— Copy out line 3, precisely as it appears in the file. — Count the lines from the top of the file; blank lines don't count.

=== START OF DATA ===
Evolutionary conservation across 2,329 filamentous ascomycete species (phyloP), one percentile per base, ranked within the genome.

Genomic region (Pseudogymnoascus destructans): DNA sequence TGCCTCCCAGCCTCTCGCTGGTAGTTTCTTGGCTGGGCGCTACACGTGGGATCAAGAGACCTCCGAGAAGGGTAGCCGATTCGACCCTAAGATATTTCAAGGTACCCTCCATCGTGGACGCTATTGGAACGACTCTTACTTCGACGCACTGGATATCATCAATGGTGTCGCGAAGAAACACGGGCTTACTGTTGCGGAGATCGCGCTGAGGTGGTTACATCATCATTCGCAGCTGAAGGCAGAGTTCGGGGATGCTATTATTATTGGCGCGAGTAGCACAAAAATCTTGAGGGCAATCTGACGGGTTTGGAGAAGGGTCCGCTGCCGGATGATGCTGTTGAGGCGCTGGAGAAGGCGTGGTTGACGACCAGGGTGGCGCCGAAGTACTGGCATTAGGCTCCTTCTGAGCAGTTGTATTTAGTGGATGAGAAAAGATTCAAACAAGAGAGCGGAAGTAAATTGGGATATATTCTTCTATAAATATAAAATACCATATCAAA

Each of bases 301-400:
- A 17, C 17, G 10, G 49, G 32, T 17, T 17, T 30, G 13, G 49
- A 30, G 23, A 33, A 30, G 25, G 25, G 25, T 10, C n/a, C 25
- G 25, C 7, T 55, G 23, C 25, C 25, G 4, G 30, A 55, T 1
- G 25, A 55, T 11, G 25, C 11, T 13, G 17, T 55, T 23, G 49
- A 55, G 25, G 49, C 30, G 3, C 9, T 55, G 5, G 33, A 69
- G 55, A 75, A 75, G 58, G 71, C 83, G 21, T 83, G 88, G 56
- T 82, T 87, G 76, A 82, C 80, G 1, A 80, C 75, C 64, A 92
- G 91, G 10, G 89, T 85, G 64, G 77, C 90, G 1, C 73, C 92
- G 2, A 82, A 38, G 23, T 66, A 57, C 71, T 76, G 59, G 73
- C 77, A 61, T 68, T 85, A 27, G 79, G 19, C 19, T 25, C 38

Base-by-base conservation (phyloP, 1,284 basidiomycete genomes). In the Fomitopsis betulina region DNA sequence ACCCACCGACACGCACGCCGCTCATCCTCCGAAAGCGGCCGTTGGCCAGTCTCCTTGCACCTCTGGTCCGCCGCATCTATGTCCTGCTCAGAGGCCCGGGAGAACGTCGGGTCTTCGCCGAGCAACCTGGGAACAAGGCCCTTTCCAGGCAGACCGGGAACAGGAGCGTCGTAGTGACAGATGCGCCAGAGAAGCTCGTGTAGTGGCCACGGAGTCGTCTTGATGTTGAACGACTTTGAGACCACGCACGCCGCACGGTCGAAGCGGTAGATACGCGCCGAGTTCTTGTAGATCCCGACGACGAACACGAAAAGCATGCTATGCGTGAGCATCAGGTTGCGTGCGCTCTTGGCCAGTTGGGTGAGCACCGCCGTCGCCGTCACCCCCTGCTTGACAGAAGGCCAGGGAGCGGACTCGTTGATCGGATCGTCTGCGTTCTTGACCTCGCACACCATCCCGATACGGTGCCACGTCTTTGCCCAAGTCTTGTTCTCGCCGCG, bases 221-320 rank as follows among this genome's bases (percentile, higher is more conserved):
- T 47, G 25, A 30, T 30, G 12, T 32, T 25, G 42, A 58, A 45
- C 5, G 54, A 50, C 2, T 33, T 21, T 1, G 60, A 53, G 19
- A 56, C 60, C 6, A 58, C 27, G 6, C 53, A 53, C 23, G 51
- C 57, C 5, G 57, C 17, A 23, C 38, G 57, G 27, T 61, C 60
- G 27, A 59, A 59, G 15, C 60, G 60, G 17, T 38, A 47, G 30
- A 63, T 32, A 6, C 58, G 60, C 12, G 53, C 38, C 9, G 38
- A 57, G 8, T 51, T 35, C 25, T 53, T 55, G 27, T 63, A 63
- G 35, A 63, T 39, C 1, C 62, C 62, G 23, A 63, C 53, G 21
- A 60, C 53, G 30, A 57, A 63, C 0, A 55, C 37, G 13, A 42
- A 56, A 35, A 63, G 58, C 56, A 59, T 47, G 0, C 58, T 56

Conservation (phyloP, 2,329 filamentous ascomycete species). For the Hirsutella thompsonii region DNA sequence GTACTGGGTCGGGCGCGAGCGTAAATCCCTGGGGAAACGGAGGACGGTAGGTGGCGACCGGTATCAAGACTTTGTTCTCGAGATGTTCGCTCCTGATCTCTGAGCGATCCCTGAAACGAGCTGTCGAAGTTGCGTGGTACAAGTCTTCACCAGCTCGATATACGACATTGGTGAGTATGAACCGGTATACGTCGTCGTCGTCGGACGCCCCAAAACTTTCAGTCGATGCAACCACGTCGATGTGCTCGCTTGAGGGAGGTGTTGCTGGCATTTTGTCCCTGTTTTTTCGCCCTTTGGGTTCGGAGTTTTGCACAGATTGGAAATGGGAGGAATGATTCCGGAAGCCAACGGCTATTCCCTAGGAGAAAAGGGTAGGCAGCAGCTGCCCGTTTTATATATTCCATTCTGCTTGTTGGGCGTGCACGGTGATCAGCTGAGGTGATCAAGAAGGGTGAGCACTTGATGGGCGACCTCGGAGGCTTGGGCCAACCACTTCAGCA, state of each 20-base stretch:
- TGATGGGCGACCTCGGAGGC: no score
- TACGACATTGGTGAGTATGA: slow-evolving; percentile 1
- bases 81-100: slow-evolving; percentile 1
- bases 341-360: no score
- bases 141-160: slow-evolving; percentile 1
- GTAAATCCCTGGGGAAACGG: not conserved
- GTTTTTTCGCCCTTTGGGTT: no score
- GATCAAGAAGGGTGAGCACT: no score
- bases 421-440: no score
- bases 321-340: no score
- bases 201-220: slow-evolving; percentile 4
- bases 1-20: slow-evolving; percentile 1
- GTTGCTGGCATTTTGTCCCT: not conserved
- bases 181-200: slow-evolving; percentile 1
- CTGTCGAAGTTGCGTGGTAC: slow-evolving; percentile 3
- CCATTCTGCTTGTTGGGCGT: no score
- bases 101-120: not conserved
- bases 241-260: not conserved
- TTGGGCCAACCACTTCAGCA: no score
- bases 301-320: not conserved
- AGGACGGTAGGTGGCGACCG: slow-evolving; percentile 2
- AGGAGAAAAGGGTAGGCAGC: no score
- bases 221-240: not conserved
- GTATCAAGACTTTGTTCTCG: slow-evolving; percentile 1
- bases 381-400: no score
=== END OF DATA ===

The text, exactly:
Each of bases 301-400: